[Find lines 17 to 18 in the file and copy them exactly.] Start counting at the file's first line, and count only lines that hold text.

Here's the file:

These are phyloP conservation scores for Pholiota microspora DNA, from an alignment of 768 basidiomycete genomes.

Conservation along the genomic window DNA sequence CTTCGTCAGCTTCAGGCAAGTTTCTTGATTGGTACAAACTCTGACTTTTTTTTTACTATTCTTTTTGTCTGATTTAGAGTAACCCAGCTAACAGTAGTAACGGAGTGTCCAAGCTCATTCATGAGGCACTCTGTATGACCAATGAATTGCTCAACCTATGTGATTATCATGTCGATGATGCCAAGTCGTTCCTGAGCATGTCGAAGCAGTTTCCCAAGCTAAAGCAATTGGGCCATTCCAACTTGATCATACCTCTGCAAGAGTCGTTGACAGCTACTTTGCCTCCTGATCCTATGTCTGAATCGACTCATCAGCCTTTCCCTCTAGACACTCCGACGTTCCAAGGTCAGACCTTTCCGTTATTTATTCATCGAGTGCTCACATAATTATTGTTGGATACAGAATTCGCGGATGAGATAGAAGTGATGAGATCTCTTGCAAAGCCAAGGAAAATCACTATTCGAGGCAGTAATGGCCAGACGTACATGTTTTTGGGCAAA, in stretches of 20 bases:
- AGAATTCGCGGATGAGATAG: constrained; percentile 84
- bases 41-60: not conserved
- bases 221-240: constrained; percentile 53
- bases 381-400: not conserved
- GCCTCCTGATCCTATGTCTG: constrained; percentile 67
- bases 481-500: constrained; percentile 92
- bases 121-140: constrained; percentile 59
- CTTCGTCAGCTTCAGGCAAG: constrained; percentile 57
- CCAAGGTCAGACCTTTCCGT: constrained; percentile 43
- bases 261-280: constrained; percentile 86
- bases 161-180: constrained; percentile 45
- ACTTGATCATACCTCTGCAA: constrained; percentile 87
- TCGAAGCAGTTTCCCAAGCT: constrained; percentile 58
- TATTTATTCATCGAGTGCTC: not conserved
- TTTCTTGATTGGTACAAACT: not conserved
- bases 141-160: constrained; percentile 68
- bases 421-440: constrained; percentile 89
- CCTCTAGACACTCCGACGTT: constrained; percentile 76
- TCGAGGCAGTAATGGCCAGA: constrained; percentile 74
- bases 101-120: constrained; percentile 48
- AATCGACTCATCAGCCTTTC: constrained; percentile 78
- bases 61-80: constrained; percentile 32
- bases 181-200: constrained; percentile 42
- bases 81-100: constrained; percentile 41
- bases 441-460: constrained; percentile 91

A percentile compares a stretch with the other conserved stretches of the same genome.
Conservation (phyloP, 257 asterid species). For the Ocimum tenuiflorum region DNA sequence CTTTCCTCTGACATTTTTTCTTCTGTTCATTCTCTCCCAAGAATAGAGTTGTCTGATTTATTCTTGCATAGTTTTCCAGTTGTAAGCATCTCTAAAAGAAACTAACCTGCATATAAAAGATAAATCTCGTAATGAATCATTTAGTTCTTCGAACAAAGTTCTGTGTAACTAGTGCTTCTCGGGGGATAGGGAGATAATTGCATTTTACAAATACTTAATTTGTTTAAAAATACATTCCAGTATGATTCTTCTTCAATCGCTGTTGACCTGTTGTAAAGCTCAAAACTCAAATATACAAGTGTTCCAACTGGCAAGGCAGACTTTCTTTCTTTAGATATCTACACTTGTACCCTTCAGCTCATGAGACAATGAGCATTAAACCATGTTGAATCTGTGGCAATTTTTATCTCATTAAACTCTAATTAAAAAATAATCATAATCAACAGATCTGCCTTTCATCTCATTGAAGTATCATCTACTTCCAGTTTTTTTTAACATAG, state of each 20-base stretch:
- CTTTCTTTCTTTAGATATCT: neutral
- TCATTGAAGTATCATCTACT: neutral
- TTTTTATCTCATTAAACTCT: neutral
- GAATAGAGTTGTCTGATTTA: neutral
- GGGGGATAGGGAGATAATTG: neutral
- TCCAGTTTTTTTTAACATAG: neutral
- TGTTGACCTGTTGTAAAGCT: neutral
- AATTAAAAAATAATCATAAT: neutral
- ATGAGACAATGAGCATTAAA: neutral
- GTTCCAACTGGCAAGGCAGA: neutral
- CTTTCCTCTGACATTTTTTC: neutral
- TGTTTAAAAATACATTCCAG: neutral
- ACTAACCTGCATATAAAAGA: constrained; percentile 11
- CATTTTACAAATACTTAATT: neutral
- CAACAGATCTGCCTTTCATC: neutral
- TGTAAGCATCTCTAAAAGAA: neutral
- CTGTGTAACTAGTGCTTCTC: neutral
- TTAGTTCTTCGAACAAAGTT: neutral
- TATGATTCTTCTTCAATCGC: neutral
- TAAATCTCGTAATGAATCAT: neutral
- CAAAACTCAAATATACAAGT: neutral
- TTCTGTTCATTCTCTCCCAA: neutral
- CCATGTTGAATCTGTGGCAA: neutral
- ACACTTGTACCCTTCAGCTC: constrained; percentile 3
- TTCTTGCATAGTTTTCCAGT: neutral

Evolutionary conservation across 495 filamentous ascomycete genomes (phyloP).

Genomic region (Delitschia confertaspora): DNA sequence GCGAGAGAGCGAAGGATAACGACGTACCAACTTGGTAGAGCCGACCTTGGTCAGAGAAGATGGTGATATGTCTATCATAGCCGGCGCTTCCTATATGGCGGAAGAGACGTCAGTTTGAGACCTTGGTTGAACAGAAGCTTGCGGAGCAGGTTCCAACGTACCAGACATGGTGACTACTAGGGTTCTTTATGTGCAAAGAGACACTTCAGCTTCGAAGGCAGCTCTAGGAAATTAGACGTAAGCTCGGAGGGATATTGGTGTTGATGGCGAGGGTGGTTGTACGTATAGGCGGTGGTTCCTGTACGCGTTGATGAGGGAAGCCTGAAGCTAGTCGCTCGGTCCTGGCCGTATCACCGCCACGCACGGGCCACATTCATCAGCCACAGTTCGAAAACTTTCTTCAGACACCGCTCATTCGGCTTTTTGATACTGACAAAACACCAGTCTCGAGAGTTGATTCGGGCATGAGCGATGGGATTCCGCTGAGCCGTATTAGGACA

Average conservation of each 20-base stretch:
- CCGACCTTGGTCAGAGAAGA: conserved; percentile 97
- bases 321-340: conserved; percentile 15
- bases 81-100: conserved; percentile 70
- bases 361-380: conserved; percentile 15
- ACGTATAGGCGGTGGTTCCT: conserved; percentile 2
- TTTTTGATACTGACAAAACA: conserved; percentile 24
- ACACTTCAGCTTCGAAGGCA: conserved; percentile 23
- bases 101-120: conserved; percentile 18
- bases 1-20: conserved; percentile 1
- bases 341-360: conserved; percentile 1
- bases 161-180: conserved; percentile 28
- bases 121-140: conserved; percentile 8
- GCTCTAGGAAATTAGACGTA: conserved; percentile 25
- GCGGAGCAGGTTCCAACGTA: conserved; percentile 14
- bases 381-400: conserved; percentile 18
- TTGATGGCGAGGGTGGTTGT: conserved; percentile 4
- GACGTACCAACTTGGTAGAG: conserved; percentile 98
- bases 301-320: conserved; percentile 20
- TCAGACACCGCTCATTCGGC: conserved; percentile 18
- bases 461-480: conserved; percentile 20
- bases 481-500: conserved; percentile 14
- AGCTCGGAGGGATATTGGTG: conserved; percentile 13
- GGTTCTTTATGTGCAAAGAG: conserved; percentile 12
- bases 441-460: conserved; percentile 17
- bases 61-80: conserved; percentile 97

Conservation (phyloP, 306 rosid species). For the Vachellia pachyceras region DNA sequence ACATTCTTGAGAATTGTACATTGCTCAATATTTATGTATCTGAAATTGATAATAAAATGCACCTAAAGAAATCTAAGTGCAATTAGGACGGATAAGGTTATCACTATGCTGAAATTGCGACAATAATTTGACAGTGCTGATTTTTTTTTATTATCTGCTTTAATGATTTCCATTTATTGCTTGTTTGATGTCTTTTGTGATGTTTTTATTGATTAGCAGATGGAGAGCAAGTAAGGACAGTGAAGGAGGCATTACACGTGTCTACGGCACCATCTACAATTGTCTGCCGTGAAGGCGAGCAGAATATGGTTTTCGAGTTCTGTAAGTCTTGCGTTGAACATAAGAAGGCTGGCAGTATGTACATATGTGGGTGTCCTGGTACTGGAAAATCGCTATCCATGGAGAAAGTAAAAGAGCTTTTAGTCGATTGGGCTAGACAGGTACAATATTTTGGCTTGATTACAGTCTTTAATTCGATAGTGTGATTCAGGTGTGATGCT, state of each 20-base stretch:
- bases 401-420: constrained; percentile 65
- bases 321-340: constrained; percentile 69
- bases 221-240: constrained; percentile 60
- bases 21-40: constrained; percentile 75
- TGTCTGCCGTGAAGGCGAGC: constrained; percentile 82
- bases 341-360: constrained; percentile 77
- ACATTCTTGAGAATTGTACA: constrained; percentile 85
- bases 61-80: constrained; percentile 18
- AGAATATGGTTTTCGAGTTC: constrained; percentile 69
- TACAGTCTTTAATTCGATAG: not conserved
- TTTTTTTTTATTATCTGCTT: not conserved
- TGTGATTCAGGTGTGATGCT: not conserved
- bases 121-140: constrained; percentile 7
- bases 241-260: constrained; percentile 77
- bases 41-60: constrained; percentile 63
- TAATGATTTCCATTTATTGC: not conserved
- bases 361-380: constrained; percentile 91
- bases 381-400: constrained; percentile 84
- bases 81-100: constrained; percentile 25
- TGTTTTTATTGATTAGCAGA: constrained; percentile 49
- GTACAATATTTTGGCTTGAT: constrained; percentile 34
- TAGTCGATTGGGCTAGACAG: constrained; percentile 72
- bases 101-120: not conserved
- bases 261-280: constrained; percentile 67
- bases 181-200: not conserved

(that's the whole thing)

- TTTCTTGATTGGTACAAACT: not conserved
- bases 141-160: constrained; percentile 68